Yet a McCain adviser contradicted that position in a May letter to National Review Online, saying the Arizona senator believes "neither the administration nor the telecoms need apologize for actions that most people understand were Constitutional and appropriate in the wake of the attacks on Sept. 11, 2001." He added that "John McCain will do everything he can to protect Americans from [terrorist] threats, including asking the telecoms for appropriate assistance to collect intelligence against foreign threats to the United States as authorized by Article II of the Constitution."
The reference to Article II implies that the president has constitutional authority to flout statutory restrictions on wiretaps, the very position that McCain disavowed in December. Pressed by The New York Times to explain the blatant contradiction, a campaign spokesman wrote in an email message, "To the extent that the comments of members of our staff are misinterpreted, they shouldn't be read into as anything otherwise." Thanks for clearing that up.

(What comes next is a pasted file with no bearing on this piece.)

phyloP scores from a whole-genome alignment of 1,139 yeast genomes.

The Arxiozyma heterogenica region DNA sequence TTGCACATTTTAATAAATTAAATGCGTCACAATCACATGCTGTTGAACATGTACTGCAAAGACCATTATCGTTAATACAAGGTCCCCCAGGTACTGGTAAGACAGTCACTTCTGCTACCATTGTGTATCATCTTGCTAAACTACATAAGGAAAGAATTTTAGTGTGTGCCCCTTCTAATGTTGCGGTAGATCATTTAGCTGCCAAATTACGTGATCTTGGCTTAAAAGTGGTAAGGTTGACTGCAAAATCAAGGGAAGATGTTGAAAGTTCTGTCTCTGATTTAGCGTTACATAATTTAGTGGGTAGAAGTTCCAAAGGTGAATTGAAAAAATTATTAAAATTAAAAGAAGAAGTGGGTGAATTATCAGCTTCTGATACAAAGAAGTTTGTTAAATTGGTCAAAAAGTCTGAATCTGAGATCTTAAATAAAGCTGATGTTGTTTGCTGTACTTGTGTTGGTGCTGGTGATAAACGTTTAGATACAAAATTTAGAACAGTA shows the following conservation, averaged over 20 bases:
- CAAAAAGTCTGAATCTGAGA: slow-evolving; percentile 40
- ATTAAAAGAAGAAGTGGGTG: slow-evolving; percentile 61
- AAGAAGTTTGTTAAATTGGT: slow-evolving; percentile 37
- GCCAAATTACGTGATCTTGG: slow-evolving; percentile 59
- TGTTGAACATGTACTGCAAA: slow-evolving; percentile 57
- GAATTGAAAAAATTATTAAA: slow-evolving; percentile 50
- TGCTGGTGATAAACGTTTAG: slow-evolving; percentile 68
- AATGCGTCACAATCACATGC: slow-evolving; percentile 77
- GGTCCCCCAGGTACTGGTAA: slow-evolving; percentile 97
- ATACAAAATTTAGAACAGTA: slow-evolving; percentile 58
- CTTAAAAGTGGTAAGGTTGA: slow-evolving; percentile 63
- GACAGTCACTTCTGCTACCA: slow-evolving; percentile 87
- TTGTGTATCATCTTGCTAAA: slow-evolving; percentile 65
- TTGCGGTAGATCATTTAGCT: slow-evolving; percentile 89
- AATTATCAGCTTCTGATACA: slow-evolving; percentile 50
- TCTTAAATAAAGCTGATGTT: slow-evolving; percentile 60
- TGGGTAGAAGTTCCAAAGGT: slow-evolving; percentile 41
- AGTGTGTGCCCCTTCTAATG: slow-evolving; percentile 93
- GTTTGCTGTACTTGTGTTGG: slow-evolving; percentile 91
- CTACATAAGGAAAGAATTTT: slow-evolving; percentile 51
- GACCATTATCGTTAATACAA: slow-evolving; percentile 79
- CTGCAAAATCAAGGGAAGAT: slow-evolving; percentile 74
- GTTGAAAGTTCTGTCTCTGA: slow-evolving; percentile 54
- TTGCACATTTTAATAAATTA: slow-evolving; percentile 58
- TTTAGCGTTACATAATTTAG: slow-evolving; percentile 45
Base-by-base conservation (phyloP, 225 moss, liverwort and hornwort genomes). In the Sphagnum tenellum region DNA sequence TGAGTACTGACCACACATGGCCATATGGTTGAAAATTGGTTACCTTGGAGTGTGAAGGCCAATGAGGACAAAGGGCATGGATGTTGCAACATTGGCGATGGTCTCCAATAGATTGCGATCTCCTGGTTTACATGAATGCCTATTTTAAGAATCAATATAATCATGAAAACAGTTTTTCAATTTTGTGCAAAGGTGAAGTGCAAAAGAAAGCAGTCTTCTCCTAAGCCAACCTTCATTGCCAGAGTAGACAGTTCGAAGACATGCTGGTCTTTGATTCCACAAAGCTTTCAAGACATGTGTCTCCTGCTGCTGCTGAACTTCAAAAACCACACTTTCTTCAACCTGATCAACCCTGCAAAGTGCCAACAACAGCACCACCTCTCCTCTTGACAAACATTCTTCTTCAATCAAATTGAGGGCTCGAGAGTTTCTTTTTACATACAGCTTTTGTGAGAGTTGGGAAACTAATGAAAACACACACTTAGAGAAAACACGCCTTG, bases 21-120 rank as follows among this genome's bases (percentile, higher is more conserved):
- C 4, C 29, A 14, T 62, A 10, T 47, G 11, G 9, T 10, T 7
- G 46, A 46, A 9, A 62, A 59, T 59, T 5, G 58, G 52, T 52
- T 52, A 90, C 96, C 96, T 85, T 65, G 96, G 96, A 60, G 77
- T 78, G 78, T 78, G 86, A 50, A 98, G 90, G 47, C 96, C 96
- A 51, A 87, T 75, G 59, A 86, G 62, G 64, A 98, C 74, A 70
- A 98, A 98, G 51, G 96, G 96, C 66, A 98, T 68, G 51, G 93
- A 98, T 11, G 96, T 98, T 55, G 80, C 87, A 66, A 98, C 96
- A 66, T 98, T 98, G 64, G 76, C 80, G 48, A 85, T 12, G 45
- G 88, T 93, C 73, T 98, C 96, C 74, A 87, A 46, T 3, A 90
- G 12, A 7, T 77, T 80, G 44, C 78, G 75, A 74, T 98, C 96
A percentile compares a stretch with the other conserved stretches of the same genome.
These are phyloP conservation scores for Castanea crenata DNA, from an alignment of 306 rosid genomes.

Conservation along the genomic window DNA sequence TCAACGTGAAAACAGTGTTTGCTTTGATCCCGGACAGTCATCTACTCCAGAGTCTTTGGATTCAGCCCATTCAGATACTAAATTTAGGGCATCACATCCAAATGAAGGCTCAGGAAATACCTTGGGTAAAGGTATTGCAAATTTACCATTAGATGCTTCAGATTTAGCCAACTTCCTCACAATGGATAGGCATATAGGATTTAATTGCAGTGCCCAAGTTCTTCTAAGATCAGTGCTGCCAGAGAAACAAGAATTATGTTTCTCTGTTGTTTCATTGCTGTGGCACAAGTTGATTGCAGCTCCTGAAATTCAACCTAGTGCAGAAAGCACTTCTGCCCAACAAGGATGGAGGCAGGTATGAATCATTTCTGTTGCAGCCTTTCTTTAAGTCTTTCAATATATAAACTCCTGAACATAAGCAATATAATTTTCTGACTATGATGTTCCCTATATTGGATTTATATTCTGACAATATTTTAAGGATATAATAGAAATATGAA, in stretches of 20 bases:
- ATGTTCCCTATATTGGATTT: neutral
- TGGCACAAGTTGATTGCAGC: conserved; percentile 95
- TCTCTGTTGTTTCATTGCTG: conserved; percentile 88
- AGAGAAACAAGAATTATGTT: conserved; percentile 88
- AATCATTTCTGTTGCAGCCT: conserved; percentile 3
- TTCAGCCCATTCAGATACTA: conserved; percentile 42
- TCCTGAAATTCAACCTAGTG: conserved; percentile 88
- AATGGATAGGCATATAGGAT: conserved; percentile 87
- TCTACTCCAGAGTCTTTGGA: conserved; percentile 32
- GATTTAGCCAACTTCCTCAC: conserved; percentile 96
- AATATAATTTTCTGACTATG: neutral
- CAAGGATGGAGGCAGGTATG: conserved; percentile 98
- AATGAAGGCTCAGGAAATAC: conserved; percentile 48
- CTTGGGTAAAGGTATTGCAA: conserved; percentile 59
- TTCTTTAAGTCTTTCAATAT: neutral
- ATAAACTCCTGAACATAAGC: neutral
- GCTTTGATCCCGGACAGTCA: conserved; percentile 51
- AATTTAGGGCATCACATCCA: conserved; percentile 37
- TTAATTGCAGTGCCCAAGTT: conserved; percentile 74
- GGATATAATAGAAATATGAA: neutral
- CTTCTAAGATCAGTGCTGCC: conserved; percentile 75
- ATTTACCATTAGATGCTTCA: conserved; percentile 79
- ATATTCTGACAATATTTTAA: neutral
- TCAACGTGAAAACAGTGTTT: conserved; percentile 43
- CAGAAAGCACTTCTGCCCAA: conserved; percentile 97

In response to the Times story, McCain himself claimed, "it's ambiguous as to whether the president acted within his authority" when he ordered the warrantless wiretaps. No more need be said on the subject, according to McCain, because we should "move forward" instead of "looking back." The question for voters is whether they want to move forward with a president whose commitment to obey the law is ambiguous.